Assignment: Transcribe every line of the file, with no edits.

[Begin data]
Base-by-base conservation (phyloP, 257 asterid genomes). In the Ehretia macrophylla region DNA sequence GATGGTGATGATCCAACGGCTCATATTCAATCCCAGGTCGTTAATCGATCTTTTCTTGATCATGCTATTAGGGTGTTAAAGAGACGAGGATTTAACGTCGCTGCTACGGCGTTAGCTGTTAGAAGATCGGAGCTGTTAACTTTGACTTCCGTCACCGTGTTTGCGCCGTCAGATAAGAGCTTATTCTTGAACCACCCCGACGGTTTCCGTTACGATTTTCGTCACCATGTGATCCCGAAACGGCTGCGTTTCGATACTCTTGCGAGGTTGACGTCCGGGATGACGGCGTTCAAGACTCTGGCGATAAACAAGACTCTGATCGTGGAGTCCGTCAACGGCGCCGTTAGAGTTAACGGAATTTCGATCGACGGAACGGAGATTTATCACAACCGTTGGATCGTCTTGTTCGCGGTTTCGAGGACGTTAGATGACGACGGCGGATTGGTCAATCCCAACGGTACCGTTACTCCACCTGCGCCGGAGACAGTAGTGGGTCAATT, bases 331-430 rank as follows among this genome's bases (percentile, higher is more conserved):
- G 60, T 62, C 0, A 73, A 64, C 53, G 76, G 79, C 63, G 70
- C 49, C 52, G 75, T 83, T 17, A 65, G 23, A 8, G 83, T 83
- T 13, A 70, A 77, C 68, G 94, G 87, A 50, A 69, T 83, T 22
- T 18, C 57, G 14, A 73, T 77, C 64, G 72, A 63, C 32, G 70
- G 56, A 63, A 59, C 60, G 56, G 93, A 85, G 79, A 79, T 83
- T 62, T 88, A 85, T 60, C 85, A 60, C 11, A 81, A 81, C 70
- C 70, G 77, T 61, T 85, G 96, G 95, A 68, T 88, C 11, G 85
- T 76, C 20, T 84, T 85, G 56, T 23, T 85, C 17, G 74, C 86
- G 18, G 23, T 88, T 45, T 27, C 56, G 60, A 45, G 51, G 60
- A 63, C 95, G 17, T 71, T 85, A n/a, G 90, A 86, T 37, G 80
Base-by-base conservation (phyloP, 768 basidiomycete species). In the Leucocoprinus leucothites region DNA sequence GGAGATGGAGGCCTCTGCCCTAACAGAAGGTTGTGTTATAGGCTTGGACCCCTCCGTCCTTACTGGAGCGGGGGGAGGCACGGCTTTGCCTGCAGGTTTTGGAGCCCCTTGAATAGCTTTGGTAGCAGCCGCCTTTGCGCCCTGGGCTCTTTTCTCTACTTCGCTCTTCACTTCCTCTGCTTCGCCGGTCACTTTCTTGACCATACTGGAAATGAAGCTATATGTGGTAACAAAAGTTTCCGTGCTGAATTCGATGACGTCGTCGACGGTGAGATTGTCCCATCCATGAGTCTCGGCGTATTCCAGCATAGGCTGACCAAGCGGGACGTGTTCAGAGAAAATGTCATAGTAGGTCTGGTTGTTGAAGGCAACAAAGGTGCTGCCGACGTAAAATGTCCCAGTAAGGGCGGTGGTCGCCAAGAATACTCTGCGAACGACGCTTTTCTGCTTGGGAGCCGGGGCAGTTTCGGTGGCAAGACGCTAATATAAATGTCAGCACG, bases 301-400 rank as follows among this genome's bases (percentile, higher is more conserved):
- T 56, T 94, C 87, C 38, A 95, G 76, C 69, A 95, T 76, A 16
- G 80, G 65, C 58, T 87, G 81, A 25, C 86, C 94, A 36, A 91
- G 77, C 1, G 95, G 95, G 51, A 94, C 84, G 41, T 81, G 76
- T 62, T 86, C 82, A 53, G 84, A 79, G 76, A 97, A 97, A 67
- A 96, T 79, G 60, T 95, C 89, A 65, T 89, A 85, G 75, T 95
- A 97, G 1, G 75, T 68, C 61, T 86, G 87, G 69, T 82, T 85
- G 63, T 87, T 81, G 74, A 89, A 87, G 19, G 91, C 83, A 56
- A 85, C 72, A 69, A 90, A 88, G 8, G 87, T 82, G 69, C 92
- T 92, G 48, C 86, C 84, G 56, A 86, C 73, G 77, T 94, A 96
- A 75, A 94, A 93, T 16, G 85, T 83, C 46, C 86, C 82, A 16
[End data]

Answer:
Base-by-base conservation (phyloP, 257 asterid genomes). In the Ehretia macrophylla region DNA sequence GATGGTGATGATCCAACGGCTCATATTCAATCCCAGGTCGTTAATCGATCTTTTCTTGATCATGCTATTAGGGTGTTAAAGAGACGAGGATTTAACGTCGCTGCTACGGCGTTAGCTGTTAGAAGATCGGAGCTGTTAACTTTGACTTCCGTCACCGTGTTTGCGCCGTCAGATAAGAGCTTATTCTTGAACCACCCCGACGGTTTCCGTTACGATTTTCGTCACCATGTGATCCCGAAACGGCTGCGTTTCGATACTCTTGCGAGGTTGACGTCCGGGATGACGGCGTTCAAGACTCTGGCGATAAACAAGACTCTGATCGTGGAGTCCGTCAACGGCGCCGTTAGAGTTAACGGAATTTCGATCGACGGAACGGAGATTTATCACAACCGTTGGATCGTCTTGTTCGCGGTTTCGAGGACGTTAGATGACGACGGCGGATTGGTCAATCCCAACGGTACCGTTACTCCACCTGCGCCGGAGACAGTAGTGGGTCAATT, bases 331-430 rank as follows among this genome's bases (percentile, higher is more conserved):
- G 60, T 62, C 0, A 73, A 64, C 53, G 76, G 79, C 63, G 70
- C 49, C 52, G 75, T 83, T 17, A 65, G 23, A 8, G 83, T 83
- T 13, A 70, A 77, C 68, G 94, G 87, A 50, A 69, T 83, T 22
- T 18, C 57, G 14, A 73, T 77, C 64, G 72, A 63, C 32, G 70
- G 56, A 63, A 59, C 60, G 56, G 93, A 85, G 79, A 79, T 83
- T 62, T 88, A 85, T 60, C 85, A 60, C 11, A 81, A 81, C 70
- C 70, G 77, T 61, T 85, G 96, G 95, A 68, T 88, C 11, G 85
- T 76, C 20, T 84, T 85, G 56, T 23, T 85, C 17, G 74, C 86
- G 18, G 23, T 88, T 45, T 27, C 56, G 60, A 45, G 51, G 60
- A 63, C 95, G 17, T 71, T 85, A n/a, G 90, A 86, T 37, G 80
Base-by-base conservation (phyloP, 768 basidiomycete species). In the Leucocoprinus leucothites region DNA sequence GGAGATGGAGGCCTCTGCCCTAACAGAAGGTTGTGTTATAGGCTTGGACCCCTCCGTCCTTACTGGAGCGGGGGGAGGCACGGCTTTGCCTGCAGGTTTTGGAGCCCCTTGAATAGCTTTGGTAGCAGCCGCCTTTGCGCCCTGGGCTCTTTTCTCTACTTCGCTCTTCACTTCCTCTGCTTCGCCGGTCACTTTCTTGACCATACTGGAAATGAAGCTATATGTGGTAACAAAAGTTTCCGTGCTGAATTCGATGACGTCGTCGACGGTGAGATTGTCCCATCCATGAGTCTCGGCGTATTCCAGCATAGGCTGACCAAGCGGGACGTGTTCAGAGAAAATGTCATAGTAGGTCTGGTTGTTGAAGGCAACAAAGGTGCTGCCGACGTAAAATGTCCCAGTAAGGGCGGTGGTCGCCAAGAATACTCTGCGAACGACGCTTTTCTGCTTGGGAGCCGGGGCAGTTTCGGTGGCAAGACGCTAATATAAATGTCAGCACG, bases 301-400 rank as follows among this genome's bases (percentile, higher is more conserved):
- T 56, T 94, C 87, C 38, A 95, G 76, C 69, A 95, T 76, A 16
- G 80, G 65, C 58, T 87, G 81, A 25, C 86, C 94, A 36, A 91
- G 77, C 1, G 95, G 95, G 51, A 94, C 84, G 41, T 81, G 76
- T 62, T 86, C 82, A 53, G 84, A 79, G 76, A 97, A 97, A 67
- A 96, T 79, G 60, T 95, C 89, A 65, T 89, A 85, G 75, T 95
- A 97, G 1, G 75, T 68, C 61, T 86, G 87, G 69, T 82, T 85
- G 63, T 87, T 81, G 74, A 89, A 87, G 19, G 91, C 83, A 56
- A 85, C 72, A 69, A 90, A 88, G 8, G 87, T 82, G 69, C 92
- T 92, G 48, C 86, C 84, G 56, A 86, C 73, G 77, T 94, A 96
- A 75, A 94, A 93, T 16, G 85, T 83, C 46, C 86, C 82, A 16